Last year Trig Avionics were the first company in the world to achieve FAA TSO C166b certification for their 1090ES ADS-B Out transponders.
Recently, a Trig TT22 compact transponder was used to create a compliant ADS-B Out solution, installed in a Sikorsky S-76C+ helicopter for offshore use. This underlines the real world conditions that Trig ADS-B equipment is successfully operating in. The accompanying STC proves Trig’s suitability to the toughest circumstances in commercial aviation.
The FAA requires all certified aircraft to have initial STC approval for ADS-B Out installations. Trig has a rolling STC program and is continuing to expand its STC AML to include further aircraft and GPS units that can be used with our transponders, see www.trig-avionics/us-adsb.html. There is also a FAA field approval process for those wishing to add their own aircraft types.
Andy Davis, Trig CEO said “It’s been an exciting year for Trig – in the U.S. we now have STCs for both metal and fabric airplane types and Bristow Helicopters added the recent rotary STC. Peregrine of Denver are our STC partners and they’ve been working closely with the FAA to significantly expand the airplane models which can operate Trig’s 1090ES ADS-B Out transponders as ‘2020 compliant’ ADS-B installs.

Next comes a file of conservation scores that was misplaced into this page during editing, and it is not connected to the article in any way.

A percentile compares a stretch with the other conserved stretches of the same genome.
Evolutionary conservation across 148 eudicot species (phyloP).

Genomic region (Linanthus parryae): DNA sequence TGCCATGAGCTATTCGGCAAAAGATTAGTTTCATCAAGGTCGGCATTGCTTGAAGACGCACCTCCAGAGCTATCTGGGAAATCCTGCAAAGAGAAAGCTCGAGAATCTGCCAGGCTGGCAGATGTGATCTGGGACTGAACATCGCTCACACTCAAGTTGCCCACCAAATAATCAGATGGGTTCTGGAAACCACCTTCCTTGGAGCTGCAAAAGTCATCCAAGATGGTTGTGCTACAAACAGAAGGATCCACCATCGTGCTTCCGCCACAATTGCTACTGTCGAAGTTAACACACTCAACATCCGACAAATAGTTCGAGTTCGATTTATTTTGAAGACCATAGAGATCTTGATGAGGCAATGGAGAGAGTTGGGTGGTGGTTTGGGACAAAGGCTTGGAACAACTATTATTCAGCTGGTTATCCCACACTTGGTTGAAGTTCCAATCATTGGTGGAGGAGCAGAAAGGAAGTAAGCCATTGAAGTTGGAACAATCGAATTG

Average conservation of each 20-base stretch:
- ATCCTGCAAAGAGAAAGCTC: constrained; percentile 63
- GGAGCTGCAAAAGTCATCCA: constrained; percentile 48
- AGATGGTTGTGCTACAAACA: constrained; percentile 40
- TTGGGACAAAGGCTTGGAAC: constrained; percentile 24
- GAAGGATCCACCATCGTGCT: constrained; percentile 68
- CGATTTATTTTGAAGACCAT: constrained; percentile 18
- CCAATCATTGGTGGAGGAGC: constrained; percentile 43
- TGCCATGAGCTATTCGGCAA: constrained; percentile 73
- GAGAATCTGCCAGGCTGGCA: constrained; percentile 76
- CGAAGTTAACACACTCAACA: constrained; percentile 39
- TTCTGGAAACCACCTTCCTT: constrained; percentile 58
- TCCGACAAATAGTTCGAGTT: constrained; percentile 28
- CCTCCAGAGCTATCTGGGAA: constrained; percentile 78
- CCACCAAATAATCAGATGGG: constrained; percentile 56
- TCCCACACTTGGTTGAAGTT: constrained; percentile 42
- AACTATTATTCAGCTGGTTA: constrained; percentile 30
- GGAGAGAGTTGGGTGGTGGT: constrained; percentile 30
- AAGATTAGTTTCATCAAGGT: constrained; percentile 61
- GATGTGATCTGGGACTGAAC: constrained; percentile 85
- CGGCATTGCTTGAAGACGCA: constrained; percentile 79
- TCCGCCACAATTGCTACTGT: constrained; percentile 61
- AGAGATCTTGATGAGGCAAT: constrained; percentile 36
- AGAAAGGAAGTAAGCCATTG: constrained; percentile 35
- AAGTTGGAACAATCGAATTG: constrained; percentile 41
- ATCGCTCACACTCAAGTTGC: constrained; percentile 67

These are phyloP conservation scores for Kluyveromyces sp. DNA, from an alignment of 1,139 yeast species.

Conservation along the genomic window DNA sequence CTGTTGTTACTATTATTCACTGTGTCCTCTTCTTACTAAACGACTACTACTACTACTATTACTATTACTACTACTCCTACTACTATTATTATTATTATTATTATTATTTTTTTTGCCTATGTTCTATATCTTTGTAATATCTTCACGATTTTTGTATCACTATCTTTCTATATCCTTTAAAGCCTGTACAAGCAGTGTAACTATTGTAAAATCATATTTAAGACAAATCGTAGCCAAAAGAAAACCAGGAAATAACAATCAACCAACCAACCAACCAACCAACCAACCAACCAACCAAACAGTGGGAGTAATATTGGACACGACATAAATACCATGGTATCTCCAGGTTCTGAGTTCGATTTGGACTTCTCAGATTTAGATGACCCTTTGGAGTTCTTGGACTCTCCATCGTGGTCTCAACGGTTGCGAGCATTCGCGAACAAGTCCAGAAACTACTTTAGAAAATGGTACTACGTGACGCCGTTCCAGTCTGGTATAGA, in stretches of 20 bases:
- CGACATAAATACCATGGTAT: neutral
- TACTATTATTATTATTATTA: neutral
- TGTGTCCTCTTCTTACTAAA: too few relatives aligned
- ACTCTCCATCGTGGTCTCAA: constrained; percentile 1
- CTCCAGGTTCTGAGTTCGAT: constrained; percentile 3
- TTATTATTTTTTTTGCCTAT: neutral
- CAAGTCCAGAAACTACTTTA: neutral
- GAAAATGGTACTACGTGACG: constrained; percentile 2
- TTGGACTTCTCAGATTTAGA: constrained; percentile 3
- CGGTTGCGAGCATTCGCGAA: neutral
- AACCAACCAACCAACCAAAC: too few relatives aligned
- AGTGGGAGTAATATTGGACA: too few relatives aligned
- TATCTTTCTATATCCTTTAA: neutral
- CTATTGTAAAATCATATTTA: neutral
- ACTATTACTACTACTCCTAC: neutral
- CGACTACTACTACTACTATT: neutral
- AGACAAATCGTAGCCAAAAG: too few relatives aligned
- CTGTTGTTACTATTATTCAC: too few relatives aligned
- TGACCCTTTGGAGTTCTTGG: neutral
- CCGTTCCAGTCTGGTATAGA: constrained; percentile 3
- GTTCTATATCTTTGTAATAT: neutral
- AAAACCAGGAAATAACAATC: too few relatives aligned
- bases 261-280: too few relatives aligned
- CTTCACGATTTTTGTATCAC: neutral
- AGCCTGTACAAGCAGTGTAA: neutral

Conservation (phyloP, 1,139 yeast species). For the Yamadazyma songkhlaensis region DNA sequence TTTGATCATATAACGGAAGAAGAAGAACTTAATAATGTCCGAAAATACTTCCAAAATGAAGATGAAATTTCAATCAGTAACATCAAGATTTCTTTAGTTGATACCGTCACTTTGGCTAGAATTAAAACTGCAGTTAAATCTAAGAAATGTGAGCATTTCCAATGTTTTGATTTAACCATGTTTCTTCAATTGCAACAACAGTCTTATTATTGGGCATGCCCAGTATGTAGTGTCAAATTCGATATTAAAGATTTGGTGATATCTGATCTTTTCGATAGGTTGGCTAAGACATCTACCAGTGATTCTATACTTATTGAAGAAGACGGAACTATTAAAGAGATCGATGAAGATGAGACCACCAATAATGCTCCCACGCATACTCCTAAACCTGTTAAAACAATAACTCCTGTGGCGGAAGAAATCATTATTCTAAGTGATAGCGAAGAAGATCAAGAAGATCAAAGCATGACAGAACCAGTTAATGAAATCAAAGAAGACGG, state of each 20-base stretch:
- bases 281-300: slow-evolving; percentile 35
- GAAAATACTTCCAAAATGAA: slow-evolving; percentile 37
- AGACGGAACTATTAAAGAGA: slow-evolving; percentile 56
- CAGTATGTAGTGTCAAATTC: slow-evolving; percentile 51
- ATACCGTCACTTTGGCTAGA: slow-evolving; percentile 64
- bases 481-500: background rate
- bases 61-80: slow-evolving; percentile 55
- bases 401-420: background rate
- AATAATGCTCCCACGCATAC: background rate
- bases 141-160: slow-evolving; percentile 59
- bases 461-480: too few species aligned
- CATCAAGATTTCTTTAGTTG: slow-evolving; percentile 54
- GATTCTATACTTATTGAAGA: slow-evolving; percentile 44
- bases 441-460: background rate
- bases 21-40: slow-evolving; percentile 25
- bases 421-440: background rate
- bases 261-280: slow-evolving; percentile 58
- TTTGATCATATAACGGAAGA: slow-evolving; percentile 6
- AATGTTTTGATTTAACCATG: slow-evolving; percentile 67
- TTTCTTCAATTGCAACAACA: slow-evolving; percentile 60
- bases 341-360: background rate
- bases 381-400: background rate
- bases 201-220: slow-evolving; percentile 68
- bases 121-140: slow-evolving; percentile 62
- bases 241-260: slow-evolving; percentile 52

On the other side of the world, in Australia, ADS-B flight trials have been conducted by Pacific Avionics.This initiative proved Trig’s compatibility with popular Garmin GPS units. Brad Granger, Head of Engineering at Pacific Avionics said. “We used a Trig TT31 transponder with the latest Trig 3.4 software integrated with our GNS 530W Garmin avionics. We’ve shown that Trig technology works in our own airspace, providing the visibility and accuracy of surveillance that pilots want to have and it delivered faultless performance.”
A similar program is ongoing currently with Peregrine to secure Garmin compatibility in the U.S.
The STC process has also shown that Trig ADS-B equipment performs well under extreme conditions. A Pitts S1-D was fitted with a TT22 transponder and WAAS GPS. Flying a series of aerobatic manoeuvres, including loops, hammerheads and barrel rolls the airplane was simultaneously tracked by ADS-B ground stations. Andy Davis explained, “At no point was the transponder signal lost or integrity compromised. We were fascinated by the results, pulling +6g was not part of our formal STC application but it certainly proves that Trig technology is dependable!”